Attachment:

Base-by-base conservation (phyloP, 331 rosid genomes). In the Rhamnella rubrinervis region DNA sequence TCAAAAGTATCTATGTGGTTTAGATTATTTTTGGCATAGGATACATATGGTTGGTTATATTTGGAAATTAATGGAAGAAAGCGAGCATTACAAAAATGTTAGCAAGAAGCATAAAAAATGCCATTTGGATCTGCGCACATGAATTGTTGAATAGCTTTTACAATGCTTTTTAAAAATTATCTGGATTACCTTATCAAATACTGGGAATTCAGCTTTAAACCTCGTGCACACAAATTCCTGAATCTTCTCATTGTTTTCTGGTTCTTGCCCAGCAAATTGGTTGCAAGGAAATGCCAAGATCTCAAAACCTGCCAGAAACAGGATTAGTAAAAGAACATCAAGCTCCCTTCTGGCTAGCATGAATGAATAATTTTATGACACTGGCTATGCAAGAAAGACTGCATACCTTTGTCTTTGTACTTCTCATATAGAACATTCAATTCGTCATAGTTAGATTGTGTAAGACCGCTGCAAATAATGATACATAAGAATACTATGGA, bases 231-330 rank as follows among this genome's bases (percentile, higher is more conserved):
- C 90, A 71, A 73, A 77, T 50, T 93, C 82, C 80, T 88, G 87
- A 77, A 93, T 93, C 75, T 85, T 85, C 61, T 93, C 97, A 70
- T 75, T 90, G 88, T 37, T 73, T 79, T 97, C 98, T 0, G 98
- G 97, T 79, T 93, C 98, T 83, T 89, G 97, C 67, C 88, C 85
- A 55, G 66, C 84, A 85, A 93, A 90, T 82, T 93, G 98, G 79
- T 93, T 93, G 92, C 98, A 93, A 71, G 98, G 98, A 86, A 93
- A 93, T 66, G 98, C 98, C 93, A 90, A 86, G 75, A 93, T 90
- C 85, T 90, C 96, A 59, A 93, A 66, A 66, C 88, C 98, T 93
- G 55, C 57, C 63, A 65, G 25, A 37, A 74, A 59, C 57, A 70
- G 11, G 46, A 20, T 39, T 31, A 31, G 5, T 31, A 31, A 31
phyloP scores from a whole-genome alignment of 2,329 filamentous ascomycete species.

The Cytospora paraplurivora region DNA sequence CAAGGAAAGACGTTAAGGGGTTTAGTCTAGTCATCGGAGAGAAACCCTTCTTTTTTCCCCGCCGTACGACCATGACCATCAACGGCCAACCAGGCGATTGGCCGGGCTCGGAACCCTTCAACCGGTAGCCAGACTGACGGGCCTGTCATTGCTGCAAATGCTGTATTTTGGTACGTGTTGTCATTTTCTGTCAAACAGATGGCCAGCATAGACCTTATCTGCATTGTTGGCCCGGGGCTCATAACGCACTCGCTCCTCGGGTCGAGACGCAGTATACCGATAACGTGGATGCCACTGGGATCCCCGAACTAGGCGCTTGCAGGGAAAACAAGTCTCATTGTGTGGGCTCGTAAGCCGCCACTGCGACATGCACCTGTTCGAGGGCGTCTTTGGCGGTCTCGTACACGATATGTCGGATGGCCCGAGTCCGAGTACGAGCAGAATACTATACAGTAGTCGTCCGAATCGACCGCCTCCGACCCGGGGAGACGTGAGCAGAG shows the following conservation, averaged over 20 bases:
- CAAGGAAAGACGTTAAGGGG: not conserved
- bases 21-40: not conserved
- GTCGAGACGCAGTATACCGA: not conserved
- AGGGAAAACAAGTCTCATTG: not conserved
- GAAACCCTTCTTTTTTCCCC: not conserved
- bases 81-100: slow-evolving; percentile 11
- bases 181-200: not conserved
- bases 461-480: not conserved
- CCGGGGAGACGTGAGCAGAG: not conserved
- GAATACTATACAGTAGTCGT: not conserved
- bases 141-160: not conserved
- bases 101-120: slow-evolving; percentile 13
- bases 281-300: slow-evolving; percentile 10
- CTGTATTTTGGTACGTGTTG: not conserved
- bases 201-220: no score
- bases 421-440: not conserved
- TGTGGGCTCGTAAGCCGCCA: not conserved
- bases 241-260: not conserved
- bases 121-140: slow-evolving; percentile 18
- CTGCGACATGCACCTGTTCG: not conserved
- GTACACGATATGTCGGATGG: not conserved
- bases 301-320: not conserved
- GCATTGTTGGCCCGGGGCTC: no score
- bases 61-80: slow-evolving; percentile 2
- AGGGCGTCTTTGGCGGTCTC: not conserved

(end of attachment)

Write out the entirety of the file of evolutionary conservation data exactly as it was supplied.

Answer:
Base-by-base conservation (phyloP, 331 rosid genomes). In the Rhamnella rubrinervis region DNA sequence TCAAAAGTATCTATGTGGTTTAGATTATTTTTGGCATAGGATACATATGGTTGGTTATATTTGGAAATTAATGGAAGAAAGCGAGCATTACAAAAATGTTAGCAAGAAGCATAAAAAATGCCATTTGGATCTGCGCACATGAATTGTTGAATAGCTTTTACAATGCTTTTTAAAAATTATCTGGATTACCTTATCAAATACTGGGAATTCAGCTTTAAACCTCGTGCACACAAATTCCTGAATCTTCTCATTGTTTTCTGGTTCTTGCCCAGCAAATTGGTTGCAAGGAAATGCCAAGATCTCAAAACCTGCCAGAAACAGGATTAGTAAAAGAACATCAAGCTCCCTTCTGGCTAGCATGAATGAATAATTTTATGACACTGGCTATGCAAGAAAGACTGCATACCTTTGTCTTTGTACTTCTCATATAGAACATTCAATTCGTCATAGTTAGATTGTGTAAGACCGCTGCAAATAATGATACATAAGAATACTATGGA, bases 231-330 rank as follows among this genome's bases (percentile, higher is more conserved):
- C 90, A 71, A 73, A 77, T 50, T 93, C 82, C 80, T 88, G 87
- A 77, A 93, T 93, C 75, T 85, T 85, C 61, T 93, C 97, A 70
- T 75, T 90, G 88, T 37, T 73, T 79, T 97, C 98, T 0, G 98
- G 97, T 79, T 93, C 98, T 83, T 89, G 97, C 67, C 88, C 85
- A 55, G 66, C 84, A 85, A 93, A 90, T 82, T 93, G 98, G 79
- T 93, T 93, G 92, C 98, A 93, A 71, G 98, G 98, A 86, A 93
- A 93, T 66, G 98, C 98, C 93, A 90, A 86, G 75, A 93, T 90
- C 85, T 90, C 96, A 59, A 93, A 66, A 66, C 88, C 98, T 93
- G 55, C 57, C 63, A 65, G 25, A 37, A 74, A 59, C 57, A 70
- G 11, G 46, A 20, T 39, T 31, A 31, G 5, T 31, A 31, A 31
phyloP scores from a whole-genome alignment of 2,329 filamentous ascomycete species.

The Cytospora paraplurivora region DNA sequence CAAGGAAAGACGTTAAGGGGTTTAGTCTAGTCATCGGAGAGAAACCCTTCTTTTTTCCCCGCCGTACGACCATGACCATCAACGGCCAACCAGGCGATTGGCCGGGCTCGGAACCCTTCAACCGGTAGCCAGACTGACGGGCCTGTCATTGCTGCAAATGCTGTATTTTGGTACGTGTTGTCATTTTCTGTCAAACAGATGGCCAGCATAGACCTTATCTGCATTGTTGGCCCGGGGCTCATAACGCACTCGCTCCTCGGGTCGAGACGCAGTATACCGATAACGTGGATGCCACTGGGATCCCCGAACTAGGCGCTTGCAGGGAAAACAAGTCTCATTGTGTGGGCTCGTAAGCCGCCACTGCGACATGCACCTGTTCGAGGGCGTCTTTGGCGGTCTCGTACACGATATGTCGGATGGCCCGAGTCCGAGTACGAGCAGAATACTATACAGTAGTCGTCCGAATCGACCGCCTCCGACCCGGGGAGACGTGAGCAGAG shows the following conservation, averaged over 20 bases:
- CAAGGAAAGACGTTAAGGGG: not conserved
- bases 21-40: not conserved
- GTCGAGACGCAGTATACCGA: not conserved
- AGGGAAAACAAGTCTCATTG: not conserved
- GAAACCCTTCTTTTTTCCCC: not conserved
- bases 81-100: slow-evolving; percentile 11
- bases 181-200: not conserved
- bases 461-480: not conserved
- CCGGGGAGACGTGAGCAGAG: not conserved
- GAATACTATACAGTAGTCGT: not conserved
- bases 141-160: not conserved
- bases 101-120: slow-evolving; percentile 13
- bases 281-300: slow-evolving; percentile 10
- CTGTATTTTGGTACGTGTTG: not conserved
- bases 201-220: no score
- bases 421-440: not conserved
- TGTGGGCTCGTAAGCCGCCA: not conserved
- bases 241-260: not conserved
- bases 121-140: slow-evolving; percentile 18
- CTGCGACATGCACCTGTTCG: not conserved
- GTACACGATATGTCGGATGG: not conserved
- bases 301-320: not conserved
- GCATTGTTGGCCCGGGGCTC: no score
- bases 61-80: slow-evolving; percentile 2
- AGGGCGTCTTTGGCGGTCTC: not conserved